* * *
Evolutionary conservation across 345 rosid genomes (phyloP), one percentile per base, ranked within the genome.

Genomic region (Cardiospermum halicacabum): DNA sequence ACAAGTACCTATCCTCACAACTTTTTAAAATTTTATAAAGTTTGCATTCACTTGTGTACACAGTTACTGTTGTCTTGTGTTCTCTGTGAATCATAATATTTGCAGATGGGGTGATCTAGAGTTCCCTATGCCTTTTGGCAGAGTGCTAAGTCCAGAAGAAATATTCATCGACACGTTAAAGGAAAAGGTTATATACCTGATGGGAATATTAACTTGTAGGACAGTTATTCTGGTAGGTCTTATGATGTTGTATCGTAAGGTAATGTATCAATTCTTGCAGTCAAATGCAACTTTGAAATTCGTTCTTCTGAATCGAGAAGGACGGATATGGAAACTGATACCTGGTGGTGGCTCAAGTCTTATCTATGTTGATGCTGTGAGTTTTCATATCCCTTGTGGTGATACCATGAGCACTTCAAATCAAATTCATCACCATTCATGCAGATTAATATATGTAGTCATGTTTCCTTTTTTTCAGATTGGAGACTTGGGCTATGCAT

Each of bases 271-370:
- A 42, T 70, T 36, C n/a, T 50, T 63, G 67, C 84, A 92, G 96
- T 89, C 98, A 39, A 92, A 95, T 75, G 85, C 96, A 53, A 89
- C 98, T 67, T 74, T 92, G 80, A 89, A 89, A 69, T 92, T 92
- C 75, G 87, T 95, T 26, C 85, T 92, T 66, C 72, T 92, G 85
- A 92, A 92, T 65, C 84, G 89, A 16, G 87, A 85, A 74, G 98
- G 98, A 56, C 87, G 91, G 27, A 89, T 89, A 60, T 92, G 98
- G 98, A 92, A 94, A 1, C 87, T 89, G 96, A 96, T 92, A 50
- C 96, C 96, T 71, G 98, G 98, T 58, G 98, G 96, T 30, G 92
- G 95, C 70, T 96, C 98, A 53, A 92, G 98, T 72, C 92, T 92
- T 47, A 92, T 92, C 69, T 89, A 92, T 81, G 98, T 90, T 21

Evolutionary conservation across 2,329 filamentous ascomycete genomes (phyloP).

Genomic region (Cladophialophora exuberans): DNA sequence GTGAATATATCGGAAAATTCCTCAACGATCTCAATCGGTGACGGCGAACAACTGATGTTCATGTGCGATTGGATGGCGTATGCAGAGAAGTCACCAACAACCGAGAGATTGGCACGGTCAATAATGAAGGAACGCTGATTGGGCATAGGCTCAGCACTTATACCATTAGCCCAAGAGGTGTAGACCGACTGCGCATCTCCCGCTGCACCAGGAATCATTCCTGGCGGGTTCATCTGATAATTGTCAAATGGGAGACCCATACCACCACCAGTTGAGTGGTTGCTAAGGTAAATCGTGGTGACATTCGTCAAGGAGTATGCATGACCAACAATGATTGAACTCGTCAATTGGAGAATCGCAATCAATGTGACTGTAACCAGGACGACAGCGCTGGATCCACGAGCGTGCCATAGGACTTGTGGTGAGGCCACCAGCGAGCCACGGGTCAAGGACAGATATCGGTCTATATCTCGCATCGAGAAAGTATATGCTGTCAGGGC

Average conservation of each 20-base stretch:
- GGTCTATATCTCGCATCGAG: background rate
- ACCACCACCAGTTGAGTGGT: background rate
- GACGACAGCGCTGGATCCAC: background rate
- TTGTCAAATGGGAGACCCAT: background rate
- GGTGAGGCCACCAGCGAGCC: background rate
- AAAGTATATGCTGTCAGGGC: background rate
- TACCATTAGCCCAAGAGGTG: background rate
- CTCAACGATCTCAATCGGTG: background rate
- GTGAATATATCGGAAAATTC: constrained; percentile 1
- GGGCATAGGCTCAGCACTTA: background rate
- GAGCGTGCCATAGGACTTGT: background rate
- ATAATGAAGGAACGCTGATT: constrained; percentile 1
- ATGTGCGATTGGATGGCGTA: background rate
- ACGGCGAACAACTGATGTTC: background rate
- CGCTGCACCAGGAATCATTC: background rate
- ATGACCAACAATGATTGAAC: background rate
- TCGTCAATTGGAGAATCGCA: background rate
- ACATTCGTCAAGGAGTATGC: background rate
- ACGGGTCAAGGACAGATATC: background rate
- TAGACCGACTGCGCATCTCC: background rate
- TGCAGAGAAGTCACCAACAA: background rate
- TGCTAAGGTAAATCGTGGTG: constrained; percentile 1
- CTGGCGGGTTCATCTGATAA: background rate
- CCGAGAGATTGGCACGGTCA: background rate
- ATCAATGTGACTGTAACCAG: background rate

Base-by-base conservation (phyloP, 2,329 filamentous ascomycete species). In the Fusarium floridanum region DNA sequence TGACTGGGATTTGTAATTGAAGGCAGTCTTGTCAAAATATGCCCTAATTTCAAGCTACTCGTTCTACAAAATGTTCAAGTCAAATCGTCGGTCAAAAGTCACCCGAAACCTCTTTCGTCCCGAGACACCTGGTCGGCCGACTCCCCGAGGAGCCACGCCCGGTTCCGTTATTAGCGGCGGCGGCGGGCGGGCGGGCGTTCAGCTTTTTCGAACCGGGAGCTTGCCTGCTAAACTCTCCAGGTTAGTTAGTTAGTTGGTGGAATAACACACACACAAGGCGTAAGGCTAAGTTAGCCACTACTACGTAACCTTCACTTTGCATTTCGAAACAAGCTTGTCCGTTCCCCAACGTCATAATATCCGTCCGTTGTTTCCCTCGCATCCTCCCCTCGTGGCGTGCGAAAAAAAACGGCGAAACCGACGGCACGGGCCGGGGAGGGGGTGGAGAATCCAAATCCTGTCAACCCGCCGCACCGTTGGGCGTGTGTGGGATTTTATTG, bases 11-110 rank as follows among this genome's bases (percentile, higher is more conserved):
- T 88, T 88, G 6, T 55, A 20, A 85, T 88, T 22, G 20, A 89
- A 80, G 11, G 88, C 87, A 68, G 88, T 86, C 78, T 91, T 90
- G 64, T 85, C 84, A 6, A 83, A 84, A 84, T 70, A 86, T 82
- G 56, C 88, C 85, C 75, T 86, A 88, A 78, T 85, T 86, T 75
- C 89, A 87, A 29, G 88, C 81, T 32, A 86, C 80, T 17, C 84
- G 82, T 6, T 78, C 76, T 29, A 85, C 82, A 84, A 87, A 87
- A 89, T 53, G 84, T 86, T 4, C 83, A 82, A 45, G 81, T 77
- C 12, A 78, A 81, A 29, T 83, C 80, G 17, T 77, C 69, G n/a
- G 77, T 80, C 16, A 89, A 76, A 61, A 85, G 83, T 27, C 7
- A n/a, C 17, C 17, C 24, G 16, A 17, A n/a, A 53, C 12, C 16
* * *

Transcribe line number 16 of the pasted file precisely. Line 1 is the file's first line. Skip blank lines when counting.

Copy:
Average conservation of each 20-base stretch: